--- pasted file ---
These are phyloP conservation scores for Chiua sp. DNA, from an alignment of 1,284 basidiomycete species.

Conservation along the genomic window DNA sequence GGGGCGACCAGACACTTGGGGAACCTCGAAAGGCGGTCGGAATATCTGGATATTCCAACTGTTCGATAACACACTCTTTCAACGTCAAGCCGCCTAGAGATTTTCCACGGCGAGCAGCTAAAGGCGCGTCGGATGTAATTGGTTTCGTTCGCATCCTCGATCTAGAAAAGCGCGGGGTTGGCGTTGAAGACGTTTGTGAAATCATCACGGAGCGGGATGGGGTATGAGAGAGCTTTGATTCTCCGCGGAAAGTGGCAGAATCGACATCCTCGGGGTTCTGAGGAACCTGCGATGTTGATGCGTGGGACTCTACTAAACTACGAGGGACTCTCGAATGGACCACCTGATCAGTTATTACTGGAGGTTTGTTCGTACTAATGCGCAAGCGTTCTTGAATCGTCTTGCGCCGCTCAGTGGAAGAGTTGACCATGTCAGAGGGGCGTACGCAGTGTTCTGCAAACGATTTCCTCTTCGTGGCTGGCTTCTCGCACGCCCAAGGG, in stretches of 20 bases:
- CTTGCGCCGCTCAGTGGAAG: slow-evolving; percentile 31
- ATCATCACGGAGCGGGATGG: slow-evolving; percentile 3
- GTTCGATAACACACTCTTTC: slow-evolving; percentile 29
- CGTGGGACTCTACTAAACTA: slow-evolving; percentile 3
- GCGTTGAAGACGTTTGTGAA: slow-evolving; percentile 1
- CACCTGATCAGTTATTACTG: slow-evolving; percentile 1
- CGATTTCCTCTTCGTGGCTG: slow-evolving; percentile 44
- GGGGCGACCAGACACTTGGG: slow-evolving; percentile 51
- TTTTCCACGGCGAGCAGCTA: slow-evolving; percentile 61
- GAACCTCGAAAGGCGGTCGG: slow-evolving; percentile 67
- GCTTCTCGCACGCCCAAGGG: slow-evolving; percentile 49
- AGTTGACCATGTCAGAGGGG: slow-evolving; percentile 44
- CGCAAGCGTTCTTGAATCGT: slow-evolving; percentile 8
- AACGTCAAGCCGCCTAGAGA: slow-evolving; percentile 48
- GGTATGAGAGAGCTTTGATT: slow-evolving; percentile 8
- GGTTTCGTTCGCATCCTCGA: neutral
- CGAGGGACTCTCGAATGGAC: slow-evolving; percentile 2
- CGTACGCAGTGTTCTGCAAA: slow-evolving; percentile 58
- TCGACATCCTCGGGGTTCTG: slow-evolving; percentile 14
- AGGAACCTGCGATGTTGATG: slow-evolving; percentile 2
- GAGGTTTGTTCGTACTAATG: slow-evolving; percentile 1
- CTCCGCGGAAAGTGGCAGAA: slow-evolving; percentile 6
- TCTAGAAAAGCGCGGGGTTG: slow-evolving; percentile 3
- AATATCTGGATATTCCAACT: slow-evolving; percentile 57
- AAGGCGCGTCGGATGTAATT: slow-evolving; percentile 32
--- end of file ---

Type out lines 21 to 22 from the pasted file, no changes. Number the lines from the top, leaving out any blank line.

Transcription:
- TCGACATCCTCGGGGTTCTG: slow-evolving; percentile 14
- AGGAACCTGCGATGTTGATG: slow-evolving; percentile 2